To what extent is evolution predictable? Living tissues are material systems, and as such, have inherent forms and modes of organization. In this sense, the morphological evolution of multicellular organisms has preferred trajectories. For the animals, or metazoans, the proteins that attach the cells to each other permit them to reshuffle their positions while the cell mass remains cohesive. This gives metazoan cell clusters liquid-like properties. And since the physics of liquids is well-understood, animal forms have features ‘generic’ to this form of matter and its liquid crystalline, viscoelastic, and other variants. Embryonic multilayering, lumen formation, elongation, and appendage and endoskeleton formation can all be understood, in principle, on this basis. But each stage of animal evolution – emergence from unicellular (holozoan) ancestors, diploblasty, triploblasty, chordatogenesis – required the invention of novel genes and their protein products to mobilize previously unused physical effects to produce inherent morphogenetic properties of superphyla and phyla. A different kind of inherency pertains to the functions of animal organs, their tissues, and their differentiated cells. Here the invention of new modes of gene expression, based on, but strikingly different from those of unicellular holozoans, employed metazoan-specific, liquid-like topologically associating domains (TADs), to recruit suites of coordinately regulated genes of preexisting life-sustaining activities (motility, excitability, detoxification) that had evolved in single-celled ancestors. This permitted ready emergence of up to several hundred distinct specialized cell types, not by random variation and selection, but by mobilization of inherent functions. Finally, the contributions of ancient and enigmatic agent-like behaviors of individual cells will be discussed in relation to evolutionary outcomes – neural crest development, tumor formation, for example – that elude a full account via the ‘inherency’ perspective. .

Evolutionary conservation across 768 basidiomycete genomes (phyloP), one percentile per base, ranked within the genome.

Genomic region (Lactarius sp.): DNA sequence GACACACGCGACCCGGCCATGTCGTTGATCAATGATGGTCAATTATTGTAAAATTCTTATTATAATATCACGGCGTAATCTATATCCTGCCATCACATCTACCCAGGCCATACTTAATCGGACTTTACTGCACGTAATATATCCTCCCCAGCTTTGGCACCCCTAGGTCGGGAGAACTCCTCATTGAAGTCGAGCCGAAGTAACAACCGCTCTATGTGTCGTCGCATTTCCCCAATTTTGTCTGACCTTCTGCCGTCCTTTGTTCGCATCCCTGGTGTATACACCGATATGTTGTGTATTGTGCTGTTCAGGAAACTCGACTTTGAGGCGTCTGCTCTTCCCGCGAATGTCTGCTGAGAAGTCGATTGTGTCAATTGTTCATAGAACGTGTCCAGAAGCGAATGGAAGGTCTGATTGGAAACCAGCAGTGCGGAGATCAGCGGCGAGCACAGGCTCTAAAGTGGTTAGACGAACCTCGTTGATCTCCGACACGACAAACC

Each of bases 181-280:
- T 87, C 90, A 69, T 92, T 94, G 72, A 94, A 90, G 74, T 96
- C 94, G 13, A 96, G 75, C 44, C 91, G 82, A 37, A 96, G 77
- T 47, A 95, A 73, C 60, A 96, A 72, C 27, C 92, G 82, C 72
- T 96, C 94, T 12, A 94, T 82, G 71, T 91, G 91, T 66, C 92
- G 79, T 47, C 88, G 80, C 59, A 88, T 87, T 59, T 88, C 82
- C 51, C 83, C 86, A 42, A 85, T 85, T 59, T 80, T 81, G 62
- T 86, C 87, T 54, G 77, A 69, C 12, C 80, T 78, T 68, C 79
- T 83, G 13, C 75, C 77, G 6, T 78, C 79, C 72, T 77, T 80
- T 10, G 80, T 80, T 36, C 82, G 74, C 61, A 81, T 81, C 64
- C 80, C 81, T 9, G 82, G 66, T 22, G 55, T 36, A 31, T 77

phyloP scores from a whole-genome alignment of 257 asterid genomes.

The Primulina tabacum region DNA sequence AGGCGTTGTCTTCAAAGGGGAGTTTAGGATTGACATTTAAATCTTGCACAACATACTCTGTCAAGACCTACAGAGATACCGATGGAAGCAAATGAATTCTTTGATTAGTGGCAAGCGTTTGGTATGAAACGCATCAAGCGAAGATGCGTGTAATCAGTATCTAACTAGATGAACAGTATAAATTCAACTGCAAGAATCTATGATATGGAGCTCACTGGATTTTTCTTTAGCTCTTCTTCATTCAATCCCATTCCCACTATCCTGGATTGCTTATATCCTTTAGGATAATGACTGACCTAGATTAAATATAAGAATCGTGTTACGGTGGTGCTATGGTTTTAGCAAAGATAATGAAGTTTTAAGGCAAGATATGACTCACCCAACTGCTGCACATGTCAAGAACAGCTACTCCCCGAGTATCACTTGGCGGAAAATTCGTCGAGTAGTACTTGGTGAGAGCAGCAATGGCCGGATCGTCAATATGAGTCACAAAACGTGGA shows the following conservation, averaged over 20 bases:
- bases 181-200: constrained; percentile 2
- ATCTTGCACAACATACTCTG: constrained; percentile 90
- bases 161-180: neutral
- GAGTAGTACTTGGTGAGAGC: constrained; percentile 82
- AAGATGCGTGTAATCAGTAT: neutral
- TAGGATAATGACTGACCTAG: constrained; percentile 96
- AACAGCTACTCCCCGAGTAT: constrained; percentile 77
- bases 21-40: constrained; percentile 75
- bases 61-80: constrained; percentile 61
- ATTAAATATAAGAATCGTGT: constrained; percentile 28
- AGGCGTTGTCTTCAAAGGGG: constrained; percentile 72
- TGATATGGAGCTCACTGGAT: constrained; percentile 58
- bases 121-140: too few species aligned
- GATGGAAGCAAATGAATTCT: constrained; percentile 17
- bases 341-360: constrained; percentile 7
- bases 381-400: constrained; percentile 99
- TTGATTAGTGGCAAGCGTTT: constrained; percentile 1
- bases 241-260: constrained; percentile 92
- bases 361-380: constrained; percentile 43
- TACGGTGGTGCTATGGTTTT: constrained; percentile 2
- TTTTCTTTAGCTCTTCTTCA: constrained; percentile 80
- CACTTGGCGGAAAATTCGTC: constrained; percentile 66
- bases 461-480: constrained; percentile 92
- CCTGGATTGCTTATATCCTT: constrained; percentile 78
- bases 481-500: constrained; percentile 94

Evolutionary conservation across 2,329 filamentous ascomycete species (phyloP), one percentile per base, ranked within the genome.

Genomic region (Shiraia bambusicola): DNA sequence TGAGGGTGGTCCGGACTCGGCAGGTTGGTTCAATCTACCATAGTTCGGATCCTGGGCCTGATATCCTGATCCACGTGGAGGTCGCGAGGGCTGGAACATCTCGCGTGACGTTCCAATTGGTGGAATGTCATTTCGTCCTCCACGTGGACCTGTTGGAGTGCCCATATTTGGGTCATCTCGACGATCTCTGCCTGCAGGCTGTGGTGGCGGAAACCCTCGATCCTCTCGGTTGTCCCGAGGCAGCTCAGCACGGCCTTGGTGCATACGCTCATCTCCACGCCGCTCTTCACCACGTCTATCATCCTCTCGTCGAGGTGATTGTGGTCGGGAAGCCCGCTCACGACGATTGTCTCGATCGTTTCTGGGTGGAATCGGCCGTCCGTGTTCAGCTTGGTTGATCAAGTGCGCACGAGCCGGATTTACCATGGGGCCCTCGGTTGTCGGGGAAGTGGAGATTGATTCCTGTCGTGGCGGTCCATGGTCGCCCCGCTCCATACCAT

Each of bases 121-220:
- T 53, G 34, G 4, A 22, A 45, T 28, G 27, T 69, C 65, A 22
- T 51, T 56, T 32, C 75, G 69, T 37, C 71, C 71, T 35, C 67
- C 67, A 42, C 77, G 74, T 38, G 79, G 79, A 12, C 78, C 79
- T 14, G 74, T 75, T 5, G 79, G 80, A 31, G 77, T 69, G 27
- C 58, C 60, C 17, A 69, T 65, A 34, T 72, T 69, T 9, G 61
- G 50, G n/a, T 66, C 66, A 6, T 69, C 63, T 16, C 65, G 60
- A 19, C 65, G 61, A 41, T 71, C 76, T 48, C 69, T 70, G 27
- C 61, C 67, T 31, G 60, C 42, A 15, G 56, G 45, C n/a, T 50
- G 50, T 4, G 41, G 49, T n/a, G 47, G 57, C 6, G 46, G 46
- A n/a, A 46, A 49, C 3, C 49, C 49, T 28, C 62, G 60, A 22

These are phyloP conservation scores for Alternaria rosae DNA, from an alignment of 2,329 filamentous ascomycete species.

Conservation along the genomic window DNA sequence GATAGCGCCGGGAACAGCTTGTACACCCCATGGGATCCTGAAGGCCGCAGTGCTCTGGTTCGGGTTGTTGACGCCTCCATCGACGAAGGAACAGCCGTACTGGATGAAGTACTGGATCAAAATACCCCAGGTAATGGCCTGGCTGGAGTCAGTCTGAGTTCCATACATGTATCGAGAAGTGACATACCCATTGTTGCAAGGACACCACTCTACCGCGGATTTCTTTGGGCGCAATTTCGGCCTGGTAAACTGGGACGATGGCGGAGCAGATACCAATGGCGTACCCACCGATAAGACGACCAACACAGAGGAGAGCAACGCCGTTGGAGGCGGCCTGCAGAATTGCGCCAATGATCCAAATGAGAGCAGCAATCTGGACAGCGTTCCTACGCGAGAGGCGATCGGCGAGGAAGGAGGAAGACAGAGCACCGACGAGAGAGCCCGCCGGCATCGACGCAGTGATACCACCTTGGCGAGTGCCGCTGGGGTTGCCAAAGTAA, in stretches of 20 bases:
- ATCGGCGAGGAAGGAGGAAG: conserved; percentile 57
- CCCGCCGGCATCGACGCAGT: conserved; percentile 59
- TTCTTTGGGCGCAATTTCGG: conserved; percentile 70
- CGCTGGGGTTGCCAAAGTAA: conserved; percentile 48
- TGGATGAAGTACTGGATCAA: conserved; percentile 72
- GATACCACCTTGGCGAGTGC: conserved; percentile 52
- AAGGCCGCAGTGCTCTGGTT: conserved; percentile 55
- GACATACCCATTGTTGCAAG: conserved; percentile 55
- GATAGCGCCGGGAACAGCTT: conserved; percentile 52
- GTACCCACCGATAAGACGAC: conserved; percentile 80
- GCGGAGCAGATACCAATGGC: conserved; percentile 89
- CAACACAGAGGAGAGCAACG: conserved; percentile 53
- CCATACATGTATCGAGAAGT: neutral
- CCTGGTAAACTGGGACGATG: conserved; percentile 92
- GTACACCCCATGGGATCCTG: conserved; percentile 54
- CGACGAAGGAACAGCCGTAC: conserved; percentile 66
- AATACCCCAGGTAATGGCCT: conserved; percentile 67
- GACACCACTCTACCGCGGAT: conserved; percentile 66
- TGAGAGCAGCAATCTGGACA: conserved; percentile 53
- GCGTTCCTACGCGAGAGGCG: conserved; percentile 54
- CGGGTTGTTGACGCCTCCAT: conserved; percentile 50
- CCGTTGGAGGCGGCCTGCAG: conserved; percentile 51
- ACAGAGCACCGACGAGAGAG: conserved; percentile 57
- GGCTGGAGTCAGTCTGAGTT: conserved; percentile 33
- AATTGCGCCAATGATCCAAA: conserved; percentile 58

Stuart A. Newman is a professor of cell biology and anatomy at New York Medical College, Valhalla, New York. His early scientific training was in chemistry (A.B., Columbia, Ph.D., University of Chicago), but he moved into biology, both experimental and theoretical, after receiving his academic degrees. He has contributed to several scientific fields, including biophysical chemistry, embryonic morphogenesis, and evolutionary theory. His theoretical work includes a mechanism for the patterning of the vertebrate limb skeleton based on the physics of self-organizing systems, and a physico-genetic framework for understanding the origination of animal body plans. His experimental work includes the characterization of the biophysical process of “matrix-driven translocation” of cells. Newman has also written on ethical and societal issues related to research in developmental biology and was a founding member the Council for Responsible Genetics (Cambridge, Mass.). He is an external faculty member of the Konrad Lorenz Institute, Klosterneuburg, Austria, and editor-in-chief of the institute’s journal Biological Theory. He is co-editor (with Gerd B. Müller) of Origination of Organismal Form: Beyond the Gene in Developmental and Evolutionary Biology (MIT, 2003), (with Karl J. Niklas) of Multicellularity: Origins and Evolution (MIT, 2016), and coauthor (with Gabor Forgacs) of the textbook Biological Physics of the Developing Embryo (Cambridge, 2005).